RegionsAsia PacificFrom beer to blockchain – innovations in supply chain finance

From beer to blockchain - innovations in supply chain finance

Already an established event in Europe, this month has seen the first Supply Chain Finance Community Forum Asia bring together treasurers, procurement directors, banks, tech vendors and academics in Singapore.

Innovation is driving improved solutions in supply chain finance (SCF), from funding for farmers to hi-tech blockchain solutions. Participants in the inaugural Supply Chain Finance Community Forum Asia, held earlier this month in Singapore, gained excellent insights into the wide range of new opportunities. The new event, which launched from the well-established European event, was developed by the non-profit global Supply Chain Finance Community in partnership with the National University of Singapore.

Case studies: from beer to coffee to shampoo

A key goal for the Forum, SCF Community executive director Michiel Steeman explained as he kicked off the event, is to bring corporates and universities together to improve understanding of the supply chain and address key issues. He provided three case studies to illustrate the range of solutions underway.

The first case focused on barley, a key ingredient for the beer brewed by Heineken. The Dutch multinational had not been directly involved in the lower end of the supply chain, Steeman said, because barley went from farmers who harvest the crop to cooperatives that put it in their warehouses to malteries which convert barley to malt.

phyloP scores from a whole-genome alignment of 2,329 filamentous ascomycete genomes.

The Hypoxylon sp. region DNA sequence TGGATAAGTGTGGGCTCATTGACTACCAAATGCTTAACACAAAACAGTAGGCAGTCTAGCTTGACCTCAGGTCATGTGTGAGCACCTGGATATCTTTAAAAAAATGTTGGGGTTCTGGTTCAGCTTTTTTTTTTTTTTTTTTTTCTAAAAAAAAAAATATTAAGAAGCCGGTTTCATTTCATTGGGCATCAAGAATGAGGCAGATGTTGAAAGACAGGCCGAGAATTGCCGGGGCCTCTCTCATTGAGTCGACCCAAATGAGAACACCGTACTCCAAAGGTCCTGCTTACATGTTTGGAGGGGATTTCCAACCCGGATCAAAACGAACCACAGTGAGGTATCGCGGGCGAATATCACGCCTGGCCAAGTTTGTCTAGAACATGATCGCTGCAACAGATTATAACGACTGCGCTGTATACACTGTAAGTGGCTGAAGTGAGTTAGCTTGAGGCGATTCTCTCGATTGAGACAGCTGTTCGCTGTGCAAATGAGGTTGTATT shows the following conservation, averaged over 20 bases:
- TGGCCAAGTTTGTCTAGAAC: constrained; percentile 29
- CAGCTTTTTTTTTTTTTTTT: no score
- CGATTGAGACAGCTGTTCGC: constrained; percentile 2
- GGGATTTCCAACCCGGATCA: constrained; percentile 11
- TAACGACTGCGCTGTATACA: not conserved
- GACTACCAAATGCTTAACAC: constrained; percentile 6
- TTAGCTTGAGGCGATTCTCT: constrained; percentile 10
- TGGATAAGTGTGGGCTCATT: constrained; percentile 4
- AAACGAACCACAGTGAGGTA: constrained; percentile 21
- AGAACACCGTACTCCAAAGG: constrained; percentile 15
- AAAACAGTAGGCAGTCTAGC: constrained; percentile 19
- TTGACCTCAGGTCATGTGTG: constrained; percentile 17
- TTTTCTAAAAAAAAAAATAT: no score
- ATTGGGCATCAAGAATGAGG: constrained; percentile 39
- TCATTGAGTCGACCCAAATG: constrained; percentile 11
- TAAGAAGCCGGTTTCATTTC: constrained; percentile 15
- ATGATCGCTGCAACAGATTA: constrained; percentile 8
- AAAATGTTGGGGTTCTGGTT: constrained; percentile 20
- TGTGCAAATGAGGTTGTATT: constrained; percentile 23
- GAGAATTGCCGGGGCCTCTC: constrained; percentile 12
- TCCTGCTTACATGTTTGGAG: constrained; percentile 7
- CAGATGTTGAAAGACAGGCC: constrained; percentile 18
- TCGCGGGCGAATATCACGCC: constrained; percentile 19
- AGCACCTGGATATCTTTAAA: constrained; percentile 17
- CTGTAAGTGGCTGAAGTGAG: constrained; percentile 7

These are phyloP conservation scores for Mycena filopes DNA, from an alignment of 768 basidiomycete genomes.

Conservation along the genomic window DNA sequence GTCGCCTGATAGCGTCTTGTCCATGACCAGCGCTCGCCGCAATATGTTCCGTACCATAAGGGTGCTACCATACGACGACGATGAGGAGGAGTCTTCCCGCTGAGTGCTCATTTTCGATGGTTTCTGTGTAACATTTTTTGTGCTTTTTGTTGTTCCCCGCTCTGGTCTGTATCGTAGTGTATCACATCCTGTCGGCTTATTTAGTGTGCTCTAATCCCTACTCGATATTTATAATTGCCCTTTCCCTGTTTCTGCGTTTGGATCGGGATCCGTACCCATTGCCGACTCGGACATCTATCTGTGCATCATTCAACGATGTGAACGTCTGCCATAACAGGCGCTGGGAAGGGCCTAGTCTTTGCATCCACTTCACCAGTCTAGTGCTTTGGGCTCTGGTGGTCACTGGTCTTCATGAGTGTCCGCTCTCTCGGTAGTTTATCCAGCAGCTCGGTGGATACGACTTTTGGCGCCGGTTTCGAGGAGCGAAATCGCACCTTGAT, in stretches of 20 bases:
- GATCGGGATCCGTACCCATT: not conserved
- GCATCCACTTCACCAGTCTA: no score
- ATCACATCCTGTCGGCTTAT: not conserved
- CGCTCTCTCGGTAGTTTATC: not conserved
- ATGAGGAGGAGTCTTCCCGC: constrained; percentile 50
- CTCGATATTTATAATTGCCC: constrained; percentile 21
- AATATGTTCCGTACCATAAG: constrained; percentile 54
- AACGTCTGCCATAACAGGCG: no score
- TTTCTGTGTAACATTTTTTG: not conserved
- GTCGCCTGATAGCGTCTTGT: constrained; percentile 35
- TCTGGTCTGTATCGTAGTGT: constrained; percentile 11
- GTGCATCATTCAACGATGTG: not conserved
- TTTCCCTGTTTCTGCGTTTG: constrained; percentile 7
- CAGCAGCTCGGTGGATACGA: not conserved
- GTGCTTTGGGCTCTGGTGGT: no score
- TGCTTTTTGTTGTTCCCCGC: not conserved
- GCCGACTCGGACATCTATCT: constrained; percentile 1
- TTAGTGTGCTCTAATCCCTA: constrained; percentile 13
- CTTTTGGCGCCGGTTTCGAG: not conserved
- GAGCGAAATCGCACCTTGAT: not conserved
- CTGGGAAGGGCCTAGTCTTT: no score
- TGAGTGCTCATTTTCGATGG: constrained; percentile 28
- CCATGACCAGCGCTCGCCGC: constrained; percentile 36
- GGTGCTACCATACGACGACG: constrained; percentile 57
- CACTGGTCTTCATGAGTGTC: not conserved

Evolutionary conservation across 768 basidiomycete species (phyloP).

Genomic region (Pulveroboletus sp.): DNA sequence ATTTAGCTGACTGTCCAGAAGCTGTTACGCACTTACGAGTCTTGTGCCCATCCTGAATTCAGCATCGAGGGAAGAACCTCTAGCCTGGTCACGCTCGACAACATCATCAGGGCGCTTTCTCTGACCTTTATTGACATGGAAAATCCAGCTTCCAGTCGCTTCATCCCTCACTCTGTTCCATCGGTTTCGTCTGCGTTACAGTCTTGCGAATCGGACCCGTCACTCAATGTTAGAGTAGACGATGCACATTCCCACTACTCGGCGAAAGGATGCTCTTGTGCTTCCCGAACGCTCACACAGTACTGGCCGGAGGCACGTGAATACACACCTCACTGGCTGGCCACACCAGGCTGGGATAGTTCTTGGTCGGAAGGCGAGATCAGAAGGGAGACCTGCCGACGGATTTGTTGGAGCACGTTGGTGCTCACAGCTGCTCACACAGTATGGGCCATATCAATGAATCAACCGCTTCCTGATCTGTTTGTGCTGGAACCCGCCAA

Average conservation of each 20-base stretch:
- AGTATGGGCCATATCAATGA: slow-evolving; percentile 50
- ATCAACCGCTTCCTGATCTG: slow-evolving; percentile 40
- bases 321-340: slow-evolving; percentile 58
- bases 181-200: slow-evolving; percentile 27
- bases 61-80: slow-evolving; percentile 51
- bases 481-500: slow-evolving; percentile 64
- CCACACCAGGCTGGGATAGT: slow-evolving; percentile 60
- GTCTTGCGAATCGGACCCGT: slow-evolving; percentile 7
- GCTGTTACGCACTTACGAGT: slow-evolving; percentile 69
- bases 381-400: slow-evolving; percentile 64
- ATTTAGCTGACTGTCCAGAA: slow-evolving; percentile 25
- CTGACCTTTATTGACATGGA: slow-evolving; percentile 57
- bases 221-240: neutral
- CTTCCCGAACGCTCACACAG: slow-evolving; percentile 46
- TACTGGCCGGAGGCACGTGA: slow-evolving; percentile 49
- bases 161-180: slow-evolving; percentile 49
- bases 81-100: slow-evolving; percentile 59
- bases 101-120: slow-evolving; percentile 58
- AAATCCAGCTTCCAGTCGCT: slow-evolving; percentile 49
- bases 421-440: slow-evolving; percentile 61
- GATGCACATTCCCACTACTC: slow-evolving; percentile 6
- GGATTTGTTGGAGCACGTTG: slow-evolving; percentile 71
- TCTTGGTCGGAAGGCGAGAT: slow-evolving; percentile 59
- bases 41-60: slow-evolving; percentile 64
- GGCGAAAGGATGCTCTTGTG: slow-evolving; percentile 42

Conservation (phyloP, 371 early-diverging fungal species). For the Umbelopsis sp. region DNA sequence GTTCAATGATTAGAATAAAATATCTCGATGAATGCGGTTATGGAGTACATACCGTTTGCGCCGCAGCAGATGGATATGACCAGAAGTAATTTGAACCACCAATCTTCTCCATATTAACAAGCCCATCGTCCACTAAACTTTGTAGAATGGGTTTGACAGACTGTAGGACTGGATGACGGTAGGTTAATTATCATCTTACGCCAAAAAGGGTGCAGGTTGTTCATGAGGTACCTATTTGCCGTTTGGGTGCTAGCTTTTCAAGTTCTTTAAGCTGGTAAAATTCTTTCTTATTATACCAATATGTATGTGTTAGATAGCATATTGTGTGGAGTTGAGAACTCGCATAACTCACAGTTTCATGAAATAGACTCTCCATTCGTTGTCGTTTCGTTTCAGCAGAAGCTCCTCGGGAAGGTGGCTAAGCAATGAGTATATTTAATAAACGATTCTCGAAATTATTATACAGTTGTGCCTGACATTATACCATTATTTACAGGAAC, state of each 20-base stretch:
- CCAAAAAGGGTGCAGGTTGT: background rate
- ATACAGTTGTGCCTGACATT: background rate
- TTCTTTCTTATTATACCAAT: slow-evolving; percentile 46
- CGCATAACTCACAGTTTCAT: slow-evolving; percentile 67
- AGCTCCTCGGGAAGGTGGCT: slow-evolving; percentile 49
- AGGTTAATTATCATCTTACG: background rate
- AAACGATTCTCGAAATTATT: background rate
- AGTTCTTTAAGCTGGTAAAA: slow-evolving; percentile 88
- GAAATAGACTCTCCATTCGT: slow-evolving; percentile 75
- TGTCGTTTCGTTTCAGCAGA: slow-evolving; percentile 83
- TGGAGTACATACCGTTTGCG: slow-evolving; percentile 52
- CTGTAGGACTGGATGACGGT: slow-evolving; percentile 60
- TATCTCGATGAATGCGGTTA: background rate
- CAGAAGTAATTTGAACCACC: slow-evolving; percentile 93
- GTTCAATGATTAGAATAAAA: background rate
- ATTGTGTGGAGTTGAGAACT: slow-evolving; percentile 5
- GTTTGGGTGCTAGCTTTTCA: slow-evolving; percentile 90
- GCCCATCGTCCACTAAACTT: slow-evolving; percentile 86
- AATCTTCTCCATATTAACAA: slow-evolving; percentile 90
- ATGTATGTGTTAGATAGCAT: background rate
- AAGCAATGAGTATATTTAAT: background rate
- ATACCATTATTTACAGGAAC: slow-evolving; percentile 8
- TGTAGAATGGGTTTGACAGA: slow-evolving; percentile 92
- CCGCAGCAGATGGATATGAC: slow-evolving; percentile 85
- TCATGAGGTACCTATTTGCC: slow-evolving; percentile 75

Since 8% of the cost of goods results from financing expenses, however, cheaper financing for famers and cooperatives can reduce the cost Heineken pays for the €1.5bn of malt it buys annually. The brewer started by buying barley from the cooperative and turning malteries into contract manufacturers, then went a step further by buying barley from farmers in some markets, which reduced working capital costs for both cooperatives and malteries.

Heineken is even buying seeds or the land for farmers in some regions, which reduces working capital needs even further. While there are risks, the group can also work with a bank to reduce risk by creating special purpose vehicles, which would have ownership of the barley and malt.

The second example is Senseo coffee makers produced by Philips. The Dutch tech company, which focuses on electronics, healthcare and lighting, had a Tier 1 supplier, who made the packaging and a Tier 2 supplier to put the plastic around the electronics. While the Tier 1 supplier was paid within one week, the company didn’t pass that benefit to the Tier 2 supplier, whose payment terms exceeded 90 days.

Philips used a “Buy-Sell” model to start buying from the Tier 2 supplier and selling immediately to the Tier 1 supplier, to drive down cost. The “flash title” for the instant purchase-and-sale means that the group has no inventory on its balance sheet. The process enabled Philips to reduce outstanding receivables for the Tier 2 supplier by nine weeks, which helped with their financing and resulted in a lower cost for the products that the group buys.

The third case study was another Dutch multinational, the consumer products giant Unilever, which provides up to €2.5bn (£2.2bn; US$2.8bn) in reverse factoring for its supply chain. Most of this money went, however, to the 20% of suppliers who made up 80% of the group’s spend. Unilever also took advantage of dynamic discounting with middle-size companies.